Additionally, due to policy (such as SOX compliance and other internal policies) the actual task of writing code and promoting it from test to production environments is terribly inefficient. For example, changing a single line of code can require multiple levels of approvals, up to 18 (or more) different forms of documentation (including all testing, and creating artifacts) be completed by the programmer! Since there is no staff available to handle this administrative overhead, the programmer is actually responsible for coordinating, implementing, and documenting all of these steps using multiple, disparate systems. All of this is required, even if the change required affects only a single line of code. And the process can take from several days to weeks. I have worked for other very large organizations with very strict documentation and controlled processes, organizations that are SOX compliant, and never ever have I seen such terrible efficiency.

    Another downside is the competency of lower management (also called BPLs or business project leaders.) This group is responsible for handling pretty much all of the day-to-day project and staff management. Sadly, the group is fairly incompetent as they generally have not performed hands-on development or engineering duties in some time, years in some cases, nor are they required to remain current or prove their competency through periodic exams. Also, generally speaking, since the system of promotion is based on seniority rather than competency, the employees who remain here the longest (and thus get promoted) are generally the ones who have had to remain because they have not qualified to leave -- they have not received outside offers -- to work for other higher-paying, much more rewarding careers in other organizations. Those who do receive offers, and several did while I was there, do accept those offers and are quite ready to leave.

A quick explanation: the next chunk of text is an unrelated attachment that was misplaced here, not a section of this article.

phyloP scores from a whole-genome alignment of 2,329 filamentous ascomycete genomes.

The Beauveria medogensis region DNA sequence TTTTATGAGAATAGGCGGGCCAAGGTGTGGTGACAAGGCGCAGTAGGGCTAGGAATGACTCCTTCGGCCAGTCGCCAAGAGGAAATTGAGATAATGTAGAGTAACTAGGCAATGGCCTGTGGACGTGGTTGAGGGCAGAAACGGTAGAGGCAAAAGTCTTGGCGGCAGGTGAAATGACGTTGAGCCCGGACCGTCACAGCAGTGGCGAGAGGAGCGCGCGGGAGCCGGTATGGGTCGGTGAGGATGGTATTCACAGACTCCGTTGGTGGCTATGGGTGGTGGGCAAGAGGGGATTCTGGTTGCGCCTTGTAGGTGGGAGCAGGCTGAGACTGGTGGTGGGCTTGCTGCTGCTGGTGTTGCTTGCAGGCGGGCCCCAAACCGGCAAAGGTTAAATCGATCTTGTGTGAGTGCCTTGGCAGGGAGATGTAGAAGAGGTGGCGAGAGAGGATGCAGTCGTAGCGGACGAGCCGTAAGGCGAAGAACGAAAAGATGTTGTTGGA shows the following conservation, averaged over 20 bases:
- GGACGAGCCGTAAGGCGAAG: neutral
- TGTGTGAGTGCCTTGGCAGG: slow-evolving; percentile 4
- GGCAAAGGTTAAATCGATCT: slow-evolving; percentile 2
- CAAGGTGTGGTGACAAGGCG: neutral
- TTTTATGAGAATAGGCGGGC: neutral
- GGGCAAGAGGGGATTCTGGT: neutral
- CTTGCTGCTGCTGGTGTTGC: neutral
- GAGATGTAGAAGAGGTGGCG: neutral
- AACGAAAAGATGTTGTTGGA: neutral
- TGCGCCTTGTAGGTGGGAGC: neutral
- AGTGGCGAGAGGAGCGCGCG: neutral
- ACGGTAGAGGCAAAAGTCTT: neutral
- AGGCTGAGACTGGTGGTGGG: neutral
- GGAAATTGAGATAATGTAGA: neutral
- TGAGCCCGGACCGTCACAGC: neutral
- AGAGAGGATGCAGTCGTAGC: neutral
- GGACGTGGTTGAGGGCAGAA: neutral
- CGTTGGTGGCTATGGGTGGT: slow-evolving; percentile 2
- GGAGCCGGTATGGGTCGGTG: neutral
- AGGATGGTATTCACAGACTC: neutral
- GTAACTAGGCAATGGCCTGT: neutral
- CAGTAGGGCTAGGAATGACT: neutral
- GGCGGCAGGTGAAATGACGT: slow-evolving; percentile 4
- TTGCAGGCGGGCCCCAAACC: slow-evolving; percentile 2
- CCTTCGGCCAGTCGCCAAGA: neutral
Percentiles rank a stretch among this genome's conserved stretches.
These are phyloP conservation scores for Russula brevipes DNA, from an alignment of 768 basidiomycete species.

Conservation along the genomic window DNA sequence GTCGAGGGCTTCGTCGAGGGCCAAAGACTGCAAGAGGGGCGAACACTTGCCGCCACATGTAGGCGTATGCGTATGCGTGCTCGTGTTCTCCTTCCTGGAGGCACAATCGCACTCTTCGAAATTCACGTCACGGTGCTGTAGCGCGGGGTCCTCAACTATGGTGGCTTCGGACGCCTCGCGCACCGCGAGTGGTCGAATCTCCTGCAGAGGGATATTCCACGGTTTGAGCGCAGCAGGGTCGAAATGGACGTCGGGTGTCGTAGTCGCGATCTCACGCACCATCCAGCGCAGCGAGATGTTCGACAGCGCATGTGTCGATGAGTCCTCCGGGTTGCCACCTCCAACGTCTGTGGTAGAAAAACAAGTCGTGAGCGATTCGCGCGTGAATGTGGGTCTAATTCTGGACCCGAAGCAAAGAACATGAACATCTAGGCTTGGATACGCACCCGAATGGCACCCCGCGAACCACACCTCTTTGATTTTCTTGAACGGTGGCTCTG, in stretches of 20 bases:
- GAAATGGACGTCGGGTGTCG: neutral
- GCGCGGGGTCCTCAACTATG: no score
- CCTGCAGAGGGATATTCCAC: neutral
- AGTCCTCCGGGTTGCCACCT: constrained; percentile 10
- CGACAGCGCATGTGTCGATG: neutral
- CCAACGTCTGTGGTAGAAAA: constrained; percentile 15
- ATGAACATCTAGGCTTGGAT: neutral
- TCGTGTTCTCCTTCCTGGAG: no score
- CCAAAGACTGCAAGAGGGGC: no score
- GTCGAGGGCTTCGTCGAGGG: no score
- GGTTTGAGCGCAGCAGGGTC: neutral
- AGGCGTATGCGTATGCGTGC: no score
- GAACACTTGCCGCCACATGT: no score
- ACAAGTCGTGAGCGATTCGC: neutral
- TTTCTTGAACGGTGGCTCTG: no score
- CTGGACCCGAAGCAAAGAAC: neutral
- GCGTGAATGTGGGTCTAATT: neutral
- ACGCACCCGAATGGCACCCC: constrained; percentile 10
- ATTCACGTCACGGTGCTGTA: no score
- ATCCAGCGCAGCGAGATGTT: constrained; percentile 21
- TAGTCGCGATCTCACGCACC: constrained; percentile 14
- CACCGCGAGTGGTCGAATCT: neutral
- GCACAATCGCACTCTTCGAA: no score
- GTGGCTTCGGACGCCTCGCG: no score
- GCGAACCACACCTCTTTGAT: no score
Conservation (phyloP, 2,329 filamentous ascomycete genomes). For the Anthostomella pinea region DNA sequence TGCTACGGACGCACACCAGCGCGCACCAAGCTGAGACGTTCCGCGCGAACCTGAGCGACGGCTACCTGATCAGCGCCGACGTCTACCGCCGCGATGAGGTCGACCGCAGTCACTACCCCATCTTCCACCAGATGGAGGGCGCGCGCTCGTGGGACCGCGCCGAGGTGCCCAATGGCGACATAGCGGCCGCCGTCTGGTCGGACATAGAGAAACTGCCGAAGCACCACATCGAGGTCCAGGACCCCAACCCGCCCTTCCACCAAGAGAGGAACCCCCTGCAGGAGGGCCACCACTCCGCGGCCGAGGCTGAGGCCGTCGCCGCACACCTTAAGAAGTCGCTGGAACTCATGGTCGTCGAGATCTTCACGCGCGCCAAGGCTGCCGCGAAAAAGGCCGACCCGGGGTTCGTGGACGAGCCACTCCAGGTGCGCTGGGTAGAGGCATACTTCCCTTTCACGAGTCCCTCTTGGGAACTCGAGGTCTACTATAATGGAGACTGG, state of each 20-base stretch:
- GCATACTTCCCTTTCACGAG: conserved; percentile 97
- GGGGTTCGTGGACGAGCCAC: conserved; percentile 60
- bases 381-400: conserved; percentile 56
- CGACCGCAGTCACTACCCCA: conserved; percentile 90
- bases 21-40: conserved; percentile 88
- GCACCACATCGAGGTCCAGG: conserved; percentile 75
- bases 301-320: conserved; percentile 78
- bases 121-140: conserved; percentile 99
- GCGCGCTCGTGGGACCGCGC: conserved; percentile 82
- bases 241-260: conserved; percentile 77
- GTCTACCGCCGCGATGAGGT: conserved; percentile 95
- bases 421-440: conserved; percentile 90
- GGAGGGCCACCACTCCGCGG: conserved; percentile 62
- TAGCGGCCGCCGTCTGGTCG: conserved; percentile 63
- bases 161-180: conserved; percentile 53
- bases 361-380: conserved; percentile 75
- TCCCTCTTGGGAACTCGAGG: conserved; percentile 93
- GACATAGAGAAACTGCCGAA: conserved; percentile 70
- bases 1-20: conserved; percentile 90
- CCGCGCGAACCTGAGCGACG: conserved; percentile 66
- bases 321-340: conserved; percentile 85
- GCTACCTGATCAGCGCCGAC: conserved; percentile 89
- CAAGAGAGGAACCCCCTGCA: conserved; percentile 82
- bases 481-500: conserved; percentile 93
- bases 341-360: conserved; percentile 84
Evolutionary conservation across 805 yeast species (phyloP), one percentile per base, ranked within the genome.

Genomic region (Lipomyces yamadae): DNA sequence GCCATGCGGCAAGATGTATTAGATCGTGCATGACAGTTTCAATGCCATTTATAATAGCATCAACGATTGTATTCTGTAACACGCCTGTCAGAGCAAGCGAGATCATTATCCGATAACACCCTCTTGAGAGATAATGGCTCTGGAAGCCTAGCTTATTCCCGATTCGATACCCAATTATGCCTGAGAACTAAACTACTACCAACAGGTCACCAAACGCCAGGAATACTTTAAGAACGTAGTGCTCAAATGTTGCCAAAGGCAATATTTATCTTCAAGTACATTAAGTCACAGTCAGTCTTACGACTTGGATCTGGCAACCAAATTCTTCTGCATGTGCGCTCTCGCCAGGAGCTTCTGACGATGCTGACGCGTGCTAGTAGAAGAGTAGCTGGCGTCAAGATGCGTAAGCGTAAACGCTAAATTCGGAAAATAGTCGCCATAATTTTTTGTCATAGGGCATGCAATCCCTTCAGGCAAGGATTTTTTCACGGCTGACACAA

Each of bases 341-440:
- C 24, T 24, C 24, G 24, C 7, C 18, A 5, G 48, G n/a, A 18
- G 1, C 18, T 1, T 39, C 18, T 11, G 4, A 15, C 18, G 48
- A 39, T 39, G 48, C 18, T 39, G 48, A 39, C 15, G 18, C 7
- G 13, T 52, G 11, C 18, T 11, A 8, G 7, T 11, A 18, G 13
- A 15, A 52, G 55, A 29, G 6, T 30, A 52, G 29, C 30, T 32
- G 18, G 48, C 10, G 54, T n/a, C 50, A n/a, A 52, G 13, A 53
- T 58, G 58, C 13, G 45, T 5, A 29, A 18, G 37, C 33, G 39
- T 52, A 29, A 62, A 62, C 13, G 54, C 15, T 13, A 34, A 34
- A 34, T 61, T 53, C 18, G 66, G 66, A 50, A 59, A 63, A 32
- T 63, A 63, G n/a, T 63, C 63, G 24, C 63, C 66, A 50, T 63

Lastly, a large amount of the development and engineering efforts are outsourced (at much higher billing rates) to companies such as Accenture. I will not speculate as to why the USPS continues to spend enormous amounts of money on outside organizations while supposedly trying to make critical, life-saving budget cuts. But I will say that it is very clear to me, after spending time with these programmers, that outsourcing their work leads to resentment and lowers morale.

    Again, having worked as a software engineer at other very large organizations, thus being qualified to compare things from an engineer's perspective, I am disappointed with my experience at USPS, at least in the Information Technology area. I hope they do some sincere self-evaluation, but having witnessed their internal operations first-hand, I highly doubt this will ever happen.

    Advice to Management

    Advice to USPS management from employees or former employees is rarely considered, due in small part to the fact that operations are dictated by policy and are therefore rigid. Submitting anything here, therefore, is pointless.

There are newer employer reviews for US Postal Service
There are newer employer reviews for US Postal Service

See Most Recent